Thursday, March 6, 2008


My friend Dr.B.S.Prabhakar is a busy practitioner in the inner city area. Like many other GPs who have busy practices he too finds it difficult to make house calls during his clinic hours which often extends to late nights.

When the call came requesting an urgent visit to see an elderly patient it was 7 pm and the clinic was full of patients and there was no way he could get out leaving them waiting as the caller lived 5 kms away and going by the dense traffic it would be two hours before he would return. He however couldn’t refuse the call either as the patient was an old family friend and suffered from diabetes and heart disease. He told the caller who was the eldest son of the patient that he would try and make the call around 10 pm and if the condition of the patient is very serious, he told him to shift he patient to a nearby hospital and let him know.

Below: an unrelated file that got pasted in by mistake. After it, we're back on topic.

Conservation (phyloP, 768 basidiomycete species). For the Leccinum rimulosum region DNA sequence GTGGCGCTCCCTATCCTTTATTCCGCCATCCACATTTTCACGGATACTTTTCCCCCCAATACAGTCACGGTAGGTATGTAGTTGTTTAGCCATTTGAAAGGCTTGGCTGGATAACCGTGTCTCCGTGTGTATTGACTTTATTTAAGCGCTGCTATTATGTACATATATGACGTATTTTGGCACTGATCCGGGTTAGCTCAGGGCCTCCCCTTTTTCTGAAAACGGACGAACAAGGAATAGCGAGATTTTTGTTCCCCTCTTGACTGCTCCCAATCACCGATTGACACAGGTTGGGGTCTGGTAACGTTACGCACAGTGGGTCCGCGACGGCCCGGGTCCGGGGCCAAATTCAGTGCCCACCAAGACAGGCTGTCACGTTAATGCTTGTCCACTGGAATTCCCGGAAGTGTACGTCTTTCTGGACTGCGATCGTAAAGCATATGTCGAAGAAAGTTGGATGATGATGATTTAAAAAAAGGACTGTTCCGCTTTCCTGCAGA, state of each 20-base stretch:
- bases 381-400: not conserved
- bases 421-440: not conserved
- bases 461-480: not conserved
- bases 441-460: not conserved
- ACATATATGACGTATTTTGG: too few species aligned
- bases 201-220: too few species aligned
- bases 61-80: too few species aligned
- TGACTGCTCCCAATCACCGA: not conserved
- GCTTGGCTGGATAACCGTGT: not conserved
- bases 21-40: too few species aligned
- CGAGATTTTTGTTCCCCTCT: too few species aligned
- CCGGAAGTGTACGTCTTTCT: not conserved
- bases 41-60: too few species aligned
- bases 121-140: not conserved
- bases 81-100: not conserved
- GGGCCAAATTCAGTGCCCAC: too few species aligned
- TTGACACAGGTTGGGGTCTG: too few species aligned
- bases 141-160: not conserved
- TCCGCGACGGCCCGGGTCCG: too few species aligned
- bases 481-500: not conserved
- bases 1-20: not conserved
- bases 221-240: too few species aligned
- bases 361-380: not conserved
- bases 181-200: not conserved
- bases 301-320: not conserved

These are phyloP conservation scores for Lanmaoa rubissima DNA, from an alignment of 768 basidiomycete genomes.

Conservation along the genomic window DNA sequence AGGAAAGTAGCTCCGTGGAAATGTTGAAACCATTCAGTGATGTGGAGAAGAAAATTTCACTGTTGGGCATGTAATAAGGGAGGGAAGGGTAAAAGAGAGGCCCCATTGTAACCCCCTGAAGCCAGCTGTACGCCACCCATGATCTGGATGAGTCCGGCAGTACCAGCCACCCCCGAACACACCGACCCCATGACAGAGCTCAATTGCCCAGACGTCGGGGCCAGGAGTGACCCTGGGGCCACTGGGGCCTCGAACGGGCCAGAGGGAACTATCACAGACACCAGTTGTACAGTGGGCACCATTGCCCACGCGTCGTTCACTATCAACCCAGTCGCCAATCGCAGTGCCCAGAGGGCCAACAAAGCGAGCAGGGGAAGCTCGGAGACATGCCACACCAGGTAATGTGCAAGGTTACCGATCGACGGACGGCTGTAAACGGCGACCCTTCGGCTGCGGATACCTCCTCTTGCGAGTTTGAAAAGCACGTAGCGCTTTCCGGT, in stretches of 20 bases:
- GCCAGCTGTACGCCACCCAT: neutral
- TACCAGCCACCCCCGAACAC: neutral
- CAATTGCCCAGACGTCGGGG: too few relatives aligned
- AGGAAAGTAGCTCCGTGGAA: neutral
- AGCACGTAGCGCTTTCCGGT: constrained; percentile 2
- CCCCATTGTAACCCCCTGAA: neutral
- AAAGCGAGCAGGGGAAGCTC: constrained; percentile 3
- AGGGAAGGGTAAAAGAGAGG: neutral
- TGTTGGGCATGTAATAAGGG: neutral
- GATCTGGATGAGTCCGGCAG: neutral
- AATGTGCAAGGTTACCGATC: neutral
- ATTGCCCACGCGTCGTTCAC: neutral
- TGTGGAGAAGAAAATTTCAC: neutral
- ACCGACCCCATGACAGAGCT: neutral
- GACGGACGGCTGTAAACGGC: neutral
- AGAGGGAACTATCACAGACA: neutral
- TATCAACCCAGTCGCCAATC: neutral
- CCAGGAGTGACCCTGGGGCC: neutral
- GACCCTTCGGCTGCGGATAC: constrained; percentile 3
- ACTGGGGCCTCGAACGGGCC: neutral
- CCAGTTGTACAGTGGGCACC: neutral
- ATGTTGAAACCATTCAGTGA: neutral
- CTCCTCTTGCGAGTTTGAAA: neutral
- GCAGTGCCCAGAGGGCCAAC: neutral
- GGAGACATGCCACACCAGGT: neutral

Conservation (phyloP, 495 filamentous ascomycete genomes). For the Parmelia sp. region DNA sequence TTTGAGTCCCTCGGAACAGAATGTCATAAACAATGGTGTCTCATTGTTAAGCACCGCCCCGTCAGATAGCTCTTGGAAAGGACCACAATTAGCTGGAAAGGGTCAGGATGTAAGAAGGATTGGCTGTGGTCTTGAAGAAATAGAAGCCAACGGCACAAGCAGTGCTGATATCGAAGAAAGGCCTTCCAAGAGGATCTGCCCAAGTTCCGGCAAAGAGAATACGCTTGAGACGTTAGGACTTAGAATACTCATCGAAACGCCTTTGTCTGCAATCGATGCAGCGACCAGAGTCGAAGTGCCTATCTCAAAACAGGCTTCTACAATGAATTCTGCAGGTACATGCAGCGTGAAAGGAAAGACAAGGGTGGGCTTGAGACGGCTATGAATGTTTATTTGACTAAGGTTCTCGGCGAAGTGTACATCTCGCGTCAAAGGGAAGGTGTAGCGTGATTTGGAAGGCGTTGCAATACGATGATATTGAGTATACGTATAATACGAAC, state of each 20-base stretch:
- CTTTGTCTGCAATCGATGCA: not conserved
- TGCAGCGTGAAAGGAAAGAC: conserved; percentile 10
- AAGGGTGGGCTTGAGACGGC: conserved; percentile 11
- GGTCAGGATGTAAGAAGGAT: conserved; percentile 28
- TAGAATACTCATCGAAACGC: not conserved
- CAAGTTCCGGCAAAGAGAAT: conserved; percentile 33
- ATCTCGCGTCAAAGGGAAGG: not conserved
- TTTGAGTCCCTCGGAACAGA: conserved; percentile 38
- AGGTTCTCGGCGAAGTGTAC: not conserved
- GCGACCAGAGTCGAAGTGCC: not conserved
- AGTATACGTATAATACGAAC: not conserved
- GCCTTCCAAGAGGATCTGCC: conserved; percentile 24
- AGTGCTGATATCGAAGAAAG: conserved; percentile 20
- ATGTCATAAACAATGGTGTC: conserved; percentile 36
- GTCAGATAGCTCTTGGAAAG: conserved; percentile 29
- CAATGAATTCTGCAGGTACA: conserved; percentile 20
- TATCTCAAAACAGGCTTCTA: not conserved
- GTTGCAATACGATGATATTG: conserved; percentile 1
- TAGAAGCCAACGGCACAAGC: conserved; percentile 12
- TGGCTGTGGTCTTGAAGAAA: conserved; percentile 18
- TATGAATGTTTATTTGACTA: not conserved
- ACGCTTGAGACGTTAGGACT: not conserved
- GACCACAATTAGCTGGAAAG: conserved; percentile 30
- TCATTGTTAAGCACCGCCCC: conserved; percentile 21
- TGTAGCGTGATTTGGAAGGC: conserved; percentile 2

At 8 pm the call came informing him that the night visit was no longer required as the patient has breathed his last. This occasionally happens to us GPs because despite advise patients refuse to go and seek help elsewhere and sometimes pay a heavy price. Doc Prabhakar was now a very unhappy man with many troubling thoughts in his head. Had he gone leaving his clinic when the call came would the patient be alive, had he failed to assess the seriousness of the call, should he have insisted that they take the patient to the hospital? He was filled with guilt and remorse. These feelings remain for weeks and months and torment us and form an unpleasant part of a GP’s life.